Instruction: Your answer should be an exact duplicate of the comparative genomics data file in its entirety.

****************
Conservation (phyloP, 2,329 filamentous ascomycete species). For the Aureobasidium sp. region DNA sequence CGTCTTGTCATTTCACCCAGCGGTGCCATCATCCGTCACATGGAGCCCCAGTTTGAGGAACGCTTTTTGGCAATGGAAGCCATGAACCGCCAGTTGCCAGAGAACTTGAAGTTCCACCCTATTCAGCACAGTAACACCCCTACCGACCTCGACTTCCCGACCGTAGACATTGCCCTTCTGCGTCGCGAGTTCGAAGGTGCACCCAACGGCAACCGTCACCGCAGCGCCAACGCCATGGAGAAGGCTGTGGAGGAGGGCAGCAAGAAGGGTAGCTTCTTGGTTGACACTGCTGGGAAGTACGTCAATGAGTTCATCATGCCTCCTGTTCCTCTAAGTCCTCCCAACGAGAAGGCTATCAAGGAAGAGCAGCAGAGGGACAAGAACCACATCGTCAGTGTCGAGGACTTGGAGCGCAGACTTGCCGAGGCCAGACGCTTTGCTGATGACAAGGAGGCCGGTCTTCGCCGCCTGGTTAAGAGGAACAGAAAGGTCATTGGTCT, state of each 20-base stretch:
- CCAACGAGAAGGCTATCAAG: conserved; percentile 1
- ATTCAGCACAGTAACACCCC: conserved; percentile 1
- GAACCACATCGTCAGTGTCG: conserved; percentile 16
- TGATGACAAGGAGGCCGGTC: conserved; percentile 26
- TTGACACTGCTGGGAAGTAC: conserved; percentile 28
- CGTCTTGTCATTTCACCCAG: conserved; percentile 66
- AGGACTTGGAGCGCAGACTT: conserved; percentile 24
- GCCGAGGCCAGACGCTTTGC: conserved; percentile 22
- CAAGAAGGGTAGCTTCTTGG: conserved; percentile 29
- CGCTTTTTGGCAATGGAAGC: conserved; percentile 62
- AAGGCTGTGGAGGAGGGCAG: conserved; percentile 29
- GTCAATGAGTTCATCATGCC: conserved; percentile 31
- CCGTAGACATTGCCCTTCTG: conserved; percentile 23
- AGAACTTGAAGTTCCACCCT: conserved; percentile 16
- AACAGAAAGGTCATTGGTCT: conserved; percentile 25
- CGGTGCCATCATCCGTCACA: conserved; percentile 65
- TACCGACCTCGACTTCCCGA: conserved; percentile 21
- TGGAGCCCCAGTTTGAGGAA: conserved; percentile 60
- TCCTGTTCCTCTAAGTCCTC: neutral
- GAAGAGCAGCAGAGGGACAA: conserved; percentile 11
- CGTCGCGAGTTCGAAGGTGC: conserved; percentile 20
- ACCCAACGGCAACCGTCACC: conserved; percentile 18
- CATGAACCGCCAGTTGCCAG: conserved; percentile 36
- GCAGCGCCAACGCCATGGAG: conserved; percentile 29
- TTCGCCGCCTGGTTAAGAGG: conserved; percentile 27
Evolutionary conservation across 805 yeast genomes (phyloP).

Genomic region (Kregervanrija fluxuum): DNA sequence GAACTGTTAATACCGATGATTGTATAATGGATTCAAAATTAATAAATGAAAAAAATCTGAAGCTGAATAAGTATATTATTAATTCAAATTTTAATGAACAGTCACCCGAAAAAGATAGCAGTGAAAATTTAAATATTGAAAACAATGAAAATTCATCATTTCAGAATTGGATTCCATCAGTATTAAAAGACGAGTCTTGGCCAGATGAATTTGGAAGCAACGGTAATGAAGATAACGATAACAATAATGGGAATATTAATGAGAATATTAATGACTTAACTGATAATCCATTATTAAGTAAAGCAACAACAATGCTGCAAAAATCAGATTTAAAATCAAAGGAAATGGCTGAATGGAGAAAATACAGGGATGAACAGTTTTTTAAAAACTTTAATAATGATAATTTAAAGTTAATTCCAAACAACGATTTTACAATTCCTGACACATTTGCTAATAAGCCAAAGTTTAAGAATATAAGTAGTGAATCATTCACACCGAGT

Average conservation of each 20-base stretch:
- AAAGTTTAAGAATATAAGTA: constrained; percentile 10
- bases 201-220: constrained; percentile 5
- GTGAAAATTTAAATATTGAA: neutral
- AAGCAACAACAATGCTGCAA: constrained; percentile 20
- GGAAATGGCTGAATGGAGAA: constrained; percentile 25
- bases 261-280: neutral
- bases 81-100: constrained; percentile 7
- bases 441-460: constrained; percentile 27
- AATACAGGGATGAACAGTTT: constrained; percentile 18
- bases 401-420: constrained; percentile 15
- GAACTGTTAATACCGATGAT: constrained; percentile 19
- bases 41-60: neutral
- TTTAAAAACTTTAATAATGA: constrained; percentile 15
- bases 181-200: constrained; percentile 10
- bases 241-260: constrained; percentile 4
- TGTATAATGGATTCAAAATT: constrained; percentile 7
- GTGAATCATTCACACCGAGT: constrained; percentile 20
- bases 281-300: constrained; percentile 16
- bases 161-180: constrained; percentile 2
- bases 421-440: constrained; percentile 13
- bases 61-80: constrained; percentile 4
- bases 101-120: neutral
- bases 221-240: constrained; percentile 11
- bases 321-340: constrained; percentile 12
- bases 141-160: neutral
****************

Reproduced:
Conservation (phyloP, 2,329 filamentous ascomycete species). For the Aureobasidium sp. region DNA sequence CGTCTTGTCATTTCACCCAGCGGTGCCATCATCCGTCACATGGAGCCCCAGTTTGAGGAACGCTTTTTGGCAATGGAAGCCATGAACCGCCAGTTGCCAGAGAACTTGAAGTTCCACCCTATTCAGCACAGTAACACCCCTACCGACCTCGACTTCCCGACCGTAGACATTGCCCTTCTGCGTCGCGAGTTCGAAGGTGCACCCAACGGCAACCGTCACCGCAGCGCCAACGCCATGGAGAAGGCTGTGGAGGAGGGCAGCAAGAAGGGTAGCTTCTTGGTTGACACTGCTGGGAAGTACGTCAATGAGTTCATCATGCCTCCTGTTCCTCTAAGTCCTCCCAACGAGAAGGCTATCAAGGAAGAGCAGCAGAGGGACAAGAACCACATCGTCAGTGTCGAGGACTTGGAGCGCAGACTTGCCGAGGCCAGACGCTTTGCTGATGACAAGGAGGCCGGTCTTCGCCGCCTGGTTAAGAGGAACAGAAAGGTCATTGGTCT, state of each 20-base stretch:
- CCAACGAGAAGGCTATCAAG: conserved; percentile 1
- ATTCAGCACAGTAACACCCC: conserved; percentile 1
- GAACCACATCGTCAGTGTCG: conserved; percentile 16
- TGATGACAAGGAGGCCGGTC: conserved; percentile 26
- TTGACACTGCTGGGAAGTAC: conserved; percentile 28
- CGTCTTGTCATTTCACCCAG: conserved; percentile 66
- AGGACTTGGAGCGCAGACTT: conserved; percentile 24
- GCCGAGGCCAGACGCTTTGC: conserved; percentile 22
- CAAGAAGGGTAGCTTCTTGG: conserved; percentile 29
- CGCTTTTTGGCAATGGAAGC: conserved; percentile 62
- AAGGCTGTGGAGGAGGGCAG: conserved; percentile 29
- GTCAATGAGTTCATCATGCC: conserved; percentile 31
- CCGTAGACATTGCCCTTCTG: conserved; percentile 23
- AGAACTTGAAGTTCCACCCT: conserved; percentile 16
- AACAGAAAGGTCATTGGTCT: conserved; percentile 25
- CGGTGCCATCATCCGTCACA: conserved; percentile 65
- TACCGACCTCGACTTCCCGA: conserved; percentile 21
- TGGAGCCCCAGTTTGAGGAA: conserved; percentile 60
- TCCTGTTCCTCTAAGTCCTC: neutral
- GAAGAGCAGCAGAGGGACAA: conserved; percentile 11
- CGTCGCGAGTTCGAAGGTGC: conserved; percentile 20
- ACCCAACGGCAACCGTCACC: conserved; percentile 18
- CATGAACCGCCAGTTGCCAG: conserved; percentile 36
- GCAGCGCCAACGCCATGGAG: conserved; percentile 29
- TTCGCCGCCTGGTTAAGAGG: conserved; percentile 27
Evolutionary conservation across 805 yeast genomes (phyloP).

Genomic region (Kregervanrija fluxuum): DNA sequence GAACTGTTAATACCGATGATTGTATAATGGATTCAAAATTAATAAATGAAAAAAATCTGAAGCTGAATAAGTATATTATTAATTCAAATTTTAATGAACAGTCACCCGAAAAAGATAGCAGTGAAAATTTAAATATTGAAAACAATGAAAATTCATCATTTCAGAATTGGATTCCATCAGTATTAAAAGACGAGTCTTGGCCAGATGAATTTGGAAGCAACGGTAATGAAGATAACGATAACAATAATGGGAATATTAATGAGAATATTAATGACTTAACTGATAATCCATTATTAAGTAAAGCAACAACAATGCTGCAAAAATCAGATTTAAAATCAAAGGAAATGGCTGAATGGAGAAAATACAGGGATGAACAGTTTTTTAAAAACTTTAATAATGATAATTTAAAGTTAATTCCAAACAACGATTTTACAATTCCTGACACATTTGCTAATAAGCCAAAGTTTAAGAATATAAGTAGTGAATCATTCACACCGAGT

Average conservation of each 20-base stretch:
- AAAGTTTAAGAATATAAGTA: constrained; percentile 10
- bases 201-220: constrained; percentile 5
- GTGAAAATTTAAATATTGAA: neutral
- AAGCAACAACAATGCTGCAA: constrained; percentile 20
- GGAAATGGCTGAATGGAGAA: constrained; percentile 25
- bases 261-280: neutral
- bases 81-100: constrained; percentile 7
- bases 441-460: constrained; percentile 27
- AATACAGGGATGAACAGTTT: constrained; percentile 18
- bases 401-420: constrained; percentile 15
- GAACTGTTAATACCGATGAT: constrained; percentile 19
- bases 41-60: neutral
- TTTAAAAACTTTAATAATGA: constrained; percentile 15
- bases 181-200: constrained; percentile 10
- bases 241-260: constrained; percentile 4
- TGTATAATGGATTCAAAATT: constrained; percentile 7
- GTGAATCATTCACACCGAGT: constrained; percentile 20
- bases 281-300: constrained; percentile 16
- bases 161-180: constrained; percentile 2
- bases 421-440: constrained; percentile 13
- bases 61-80: constrained; percentile 4
- bases 101-120: neutral
- bases 221-240: constrained; percentile 11
- bases 321-340: constrained; percentile 12
- bases 141-160: neutral